Guilty Pleasures & Opinions on Tom Petty and Rhymefest

Guilty Pleasures: Jim, Greg & some brave listeners reveal their musical Guilty Pleasures. Plus, Jim and Greg review new albums by veteran rocker Tom Petty & rapper Rhymefest.

Guilty Pleasures
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Guilty Pleasures

Everyone has a cheesy pop skeleton in his or her musical closet–even rock critics. This week Jim and Greg fess up and reveal their musical Guilty Pleasures. These are songs that our hosts know are not "cool" or "artistic," but for whatever reason, they love 'em. And at Sound Opinions we have a completely populist philosophy about music. If it's got a good beat, and you can dance to it, enjoy it.

Here are Jim and Greg’s Guilty Pleasures:


  • Everlast, "Saving Grace"
  • P.M. Dawn, "Downtown Venus"
  • Ted Nugent, "Good Friends and a Bottle of Wine"


  • John Fred And His Playboy Band, "Judy in Disguise (With Glasses)"
  • Sweet, "Blockbuster"
  • The Moody Blues, "Late Lament"


Jim and Greg didn’t want to be alone in confessions. They invited some listeners to come clean as well:

  • Alec from New Orleans, Captain and Tennille, "Love Will Keep Us Together"
  • Liana from Portland, "Part of Your World" from The Little Mermaid
  • Dan from Philadelphia, Cyndi Lauper, "Girls Just Wanna Have Fun"
  • Brady from Concord, NH, Richard Harris, "MacArthur Park"

Mojo Tom Petty and the Heartbreakers


In his four decades in music, Tom Petty has appeared to do it all. He's been inducted into the Rock and Roll Hall of Fame, he's performed at the Superbowl, and he's collaborated with everyone from George Harrison to Johnny Cash. So, Jim and Greg wonder, what's left to accomplish? On his new album Mojo, it sounds like the only goal was to have an easygoing jam. That's not a bad thing, necessarily, but Jim feels like the fight has gone out of Petty. Greg agrees, explaining that Mojo is more about the band's performances and the songs themselves. Both critics give Tom Petty and the Heartbreakers a Try It rating.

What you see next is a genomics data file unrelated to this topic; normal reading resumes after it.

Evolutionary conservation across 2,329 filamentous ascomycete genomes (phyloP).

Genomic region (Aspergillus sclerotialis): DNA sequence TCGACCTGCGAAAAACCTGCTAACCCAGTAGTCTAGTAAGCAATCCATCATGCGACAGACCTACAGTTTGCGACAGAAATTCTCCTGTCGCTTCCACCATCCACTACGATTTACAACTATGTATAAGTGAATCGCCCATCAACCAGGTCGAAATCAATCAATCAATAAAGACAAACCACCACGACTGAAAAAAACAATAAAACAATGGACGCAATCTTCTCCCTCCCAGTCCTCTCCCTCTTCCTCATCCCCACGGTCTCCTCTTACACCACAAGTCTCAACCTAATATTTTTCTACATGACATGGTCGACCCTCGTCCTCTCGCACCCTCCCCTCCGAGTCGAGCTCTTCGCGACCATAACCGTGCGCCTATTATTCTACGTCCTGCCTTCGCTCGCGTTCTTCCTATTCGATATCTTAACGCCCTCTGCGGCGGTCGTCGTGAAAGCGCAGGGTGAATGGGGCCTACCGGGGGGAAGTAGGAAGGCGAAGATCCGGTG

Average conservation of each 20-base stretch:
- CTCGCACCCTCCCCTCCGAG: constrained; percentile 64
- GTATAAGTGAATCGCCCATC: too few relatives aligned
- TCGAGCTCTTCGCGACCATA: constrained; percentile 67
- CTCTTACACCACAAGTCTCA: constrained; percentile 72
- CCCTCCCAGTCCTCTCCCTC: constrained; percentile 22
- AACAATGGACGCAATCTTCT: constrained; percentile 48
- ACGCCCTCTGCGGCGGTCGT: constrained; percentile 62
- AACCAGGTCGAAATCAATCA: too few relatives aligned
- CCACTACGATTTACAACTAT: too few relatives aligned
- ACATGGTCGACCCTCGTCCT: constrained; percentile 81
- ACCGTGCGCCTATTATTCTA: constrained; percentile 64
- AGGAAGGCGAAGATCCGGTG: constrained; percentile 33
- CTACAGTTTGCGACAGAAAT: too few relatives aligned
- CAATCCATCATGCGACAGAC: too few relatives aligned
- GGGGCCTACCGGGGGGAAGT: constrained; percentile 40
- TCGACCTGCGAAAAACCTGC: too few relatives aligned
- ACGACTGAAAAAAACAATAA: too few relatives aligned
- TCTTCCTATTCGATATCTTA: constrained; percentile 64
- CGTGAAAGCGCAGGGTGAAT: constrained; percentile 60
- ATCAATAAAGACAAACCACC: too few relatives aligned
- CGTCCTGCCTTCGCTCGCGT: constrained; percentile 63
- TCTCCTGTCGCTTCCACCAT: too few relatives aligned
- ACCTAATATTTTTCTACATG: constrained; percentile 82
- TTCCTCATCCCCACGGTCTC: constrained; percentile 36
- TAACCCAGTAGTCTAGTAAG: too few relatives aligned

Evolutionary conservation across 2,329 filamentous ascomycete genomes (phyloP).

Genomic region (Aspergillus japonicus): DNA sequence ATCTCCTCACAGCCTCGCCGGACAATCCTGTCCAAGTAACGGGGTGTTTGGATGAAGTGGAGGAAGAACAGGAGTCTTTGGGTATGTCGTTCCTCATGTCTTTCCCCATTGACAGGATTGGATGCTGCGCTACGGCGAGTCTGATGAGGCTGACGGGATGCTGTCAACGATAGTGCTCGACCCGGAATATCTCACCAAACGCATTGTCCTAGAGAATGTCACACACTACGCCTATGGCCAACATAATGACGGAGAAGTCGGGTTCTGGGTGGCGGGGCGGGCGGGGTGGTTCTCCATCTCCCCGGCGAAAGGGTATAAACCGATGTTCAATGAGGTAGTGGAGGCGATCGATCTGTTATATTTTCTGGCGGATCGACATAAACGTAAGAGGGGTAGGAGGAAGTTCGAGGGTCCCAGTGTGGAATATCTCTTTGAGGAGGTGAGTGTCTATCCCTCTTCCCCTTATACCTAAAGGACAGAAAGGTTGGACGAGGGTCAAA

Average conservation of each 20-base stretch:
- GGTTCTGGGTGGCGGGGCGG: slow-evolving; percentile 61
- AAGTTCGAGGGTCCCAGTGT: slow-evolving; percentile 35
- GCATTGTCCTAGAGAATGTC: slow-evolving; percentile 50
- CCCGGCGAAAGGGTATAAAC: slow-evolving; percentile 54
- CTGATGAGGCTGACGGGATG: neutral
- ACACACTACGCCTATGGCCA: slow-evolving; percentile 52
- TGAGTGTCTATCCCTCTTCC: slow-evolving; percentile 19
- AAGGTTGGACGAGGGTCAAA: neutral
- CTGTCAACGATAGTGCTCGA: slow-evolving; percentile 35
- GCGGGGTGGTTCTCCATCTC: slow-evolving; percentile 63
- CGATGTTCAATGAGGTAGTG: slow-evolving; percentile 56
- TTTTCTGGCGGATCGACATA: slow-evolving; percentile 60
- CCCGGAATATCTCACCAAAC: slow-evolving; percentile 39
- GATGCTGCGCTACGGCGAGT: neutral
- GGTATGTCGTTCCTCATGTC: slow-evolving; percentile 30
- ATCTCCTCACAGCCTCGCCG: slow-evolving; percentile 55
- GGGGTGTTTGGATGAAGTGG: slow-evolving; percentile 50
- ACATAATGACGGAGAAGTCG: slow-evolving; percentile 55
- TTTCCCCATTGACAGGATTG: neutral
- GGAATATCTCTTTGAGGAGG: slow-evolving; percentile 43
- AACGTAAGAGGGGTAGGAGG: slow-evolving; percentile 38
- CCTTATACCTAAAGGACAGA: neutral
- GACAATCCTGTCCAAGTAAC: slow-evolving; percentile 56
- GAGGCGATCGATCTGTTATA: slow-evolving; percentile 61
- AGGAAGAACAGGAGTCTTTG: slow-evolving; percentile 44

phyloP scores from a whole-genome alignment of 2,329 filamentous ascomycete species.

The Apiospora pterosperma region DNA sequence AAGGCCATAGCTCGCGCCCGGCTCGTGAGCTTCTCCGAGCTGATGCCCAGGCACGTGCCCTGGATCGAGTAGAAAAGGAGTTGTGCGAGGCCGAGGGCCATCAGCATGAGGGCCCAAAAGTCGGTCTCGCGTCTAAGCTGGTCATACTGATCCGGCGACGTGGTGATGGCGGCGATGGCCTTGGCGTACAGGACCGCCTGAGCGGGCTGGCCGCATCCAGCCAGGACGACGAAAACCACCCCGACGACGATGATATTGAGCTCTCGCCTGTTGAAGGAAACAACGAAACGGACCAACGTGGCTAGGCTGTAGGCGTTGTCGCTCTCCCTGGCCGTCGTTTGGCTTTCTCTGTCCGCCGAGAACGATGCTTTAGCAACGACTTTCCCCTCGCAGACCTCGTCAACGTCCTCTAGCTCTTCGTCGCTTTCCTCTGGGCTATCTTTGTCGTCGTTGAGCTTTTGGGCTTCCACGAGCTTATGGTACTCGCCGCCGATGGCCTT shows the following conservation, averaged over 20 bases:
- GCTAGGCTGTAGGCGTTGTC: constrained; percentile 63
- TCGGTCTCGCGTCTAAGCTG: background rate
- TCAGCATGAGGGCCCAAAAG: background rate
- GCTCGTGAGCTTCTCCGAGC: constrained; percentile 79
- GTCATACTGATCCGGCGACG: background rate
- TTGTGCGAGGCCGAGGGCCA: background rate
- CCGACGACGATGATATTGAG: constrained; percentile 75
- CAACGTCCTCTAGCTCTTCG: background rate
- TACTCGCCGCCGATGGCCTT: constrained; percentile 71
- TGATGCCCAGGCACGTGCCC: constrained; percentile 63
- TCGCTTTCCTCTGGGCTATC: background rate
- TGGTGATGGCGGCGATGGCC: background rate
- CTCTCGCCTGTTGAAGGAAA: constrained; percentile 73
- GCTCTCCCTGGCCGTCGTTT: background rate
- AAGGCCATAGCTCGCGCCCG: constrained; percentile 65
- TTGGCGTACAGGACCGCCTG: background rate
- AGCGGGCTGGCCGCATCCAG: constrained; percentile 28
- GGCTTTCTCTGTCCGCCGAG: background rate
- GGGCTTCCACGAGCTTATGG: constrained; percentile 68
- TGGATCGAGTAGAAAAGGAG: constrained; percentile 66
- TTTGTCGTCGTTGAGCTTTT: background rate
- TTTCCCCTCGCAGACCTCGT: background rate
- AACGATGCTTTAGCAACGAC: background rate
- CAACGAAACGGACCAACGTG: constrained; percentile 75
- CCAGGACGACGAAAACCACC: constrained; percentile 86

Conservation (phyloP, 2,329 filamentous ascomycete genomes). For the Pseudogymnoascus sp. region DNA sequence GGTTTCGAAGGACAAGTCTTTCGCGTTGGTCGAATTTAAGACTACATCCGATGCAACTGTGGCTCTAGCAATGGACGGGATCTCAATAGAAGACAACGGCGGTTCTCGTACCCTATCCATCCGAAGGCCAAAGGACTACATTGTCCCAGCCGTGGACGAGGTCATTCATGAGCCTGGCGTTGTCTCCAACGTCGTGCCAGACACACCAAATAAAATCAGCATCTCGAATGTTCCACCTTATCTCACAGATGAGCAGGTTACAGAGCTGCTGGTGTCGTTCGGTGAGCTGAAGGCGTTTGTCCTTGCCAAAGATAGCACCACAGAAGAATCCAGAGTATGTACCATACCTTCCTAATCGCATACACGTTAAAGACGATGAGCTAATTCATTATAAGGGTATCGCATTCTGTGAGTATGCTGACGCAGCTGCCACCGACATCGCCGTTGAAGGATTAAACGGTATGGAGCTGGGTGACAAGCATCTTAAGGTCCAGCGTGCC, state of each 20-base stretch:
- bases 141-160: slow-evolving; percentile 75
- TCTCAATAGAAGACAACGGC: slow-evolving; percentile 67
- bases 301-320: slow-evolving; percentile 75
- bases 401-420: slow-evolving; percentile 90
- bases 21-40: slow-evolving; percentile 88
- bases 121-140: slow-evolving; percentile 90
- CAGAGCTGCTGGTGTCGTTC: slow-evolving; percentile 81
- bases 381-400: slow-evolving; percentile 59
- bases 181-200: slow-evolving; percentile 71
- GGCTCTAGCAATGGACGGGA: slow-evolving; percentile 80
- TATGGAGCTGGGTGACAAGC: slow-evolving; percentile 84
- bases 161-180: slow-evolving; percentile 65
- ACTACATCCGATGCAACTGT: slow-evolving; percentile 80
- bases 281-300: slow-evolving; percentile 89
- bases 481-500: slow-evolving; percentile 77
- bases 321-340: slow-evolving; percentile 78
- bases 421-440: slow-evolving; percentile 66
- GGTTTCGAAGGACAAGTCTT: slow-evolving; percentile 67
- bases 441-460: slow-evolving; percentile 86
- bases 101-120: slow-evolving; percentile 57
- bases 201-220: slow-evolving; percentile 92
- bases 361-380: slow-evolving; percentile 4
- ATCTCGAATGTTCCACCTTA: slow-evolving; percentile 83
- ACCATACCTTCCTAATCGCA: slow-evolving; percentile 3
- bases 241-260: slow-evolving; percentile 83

El Che Rhymefest

El Che

After years battling with his major label J Records, rapper Rhymefest has finally released an album on his own. El Che is his second official release, though he put out a fascinating (and unauthorized) Michael Jackson tribute in 2008. As Greg explains, this record definitely doesn't fit in a major label model–it's too hard to market as one thing. It's funny, political and poppy. But, because of that, the sound of El Che is sometimes erratic and not as strong as his debut. Greg gives the record a Try It. Jim disagrees. He hasn't seen this kind of strength of character in hip hop in a long time. Rhymefest is indeed weird, but he's funny, unique and totally himself. Jim gives El Che a Buy It.

Dear Listeners,

For more than 15 years, Sound Opinions was a production of WBEZ, Chicago's public radio station. Now that the show is independent, we're inviting you to join the band and lend a hand! We need your support more than ever because now we have to do all the behind-the-scenes work that WBEZ handled before (like buying insurance and paying for podcast hosting, ugh). Plus, we have some exciting ideas we'd like to try now that there's no one to tell us no!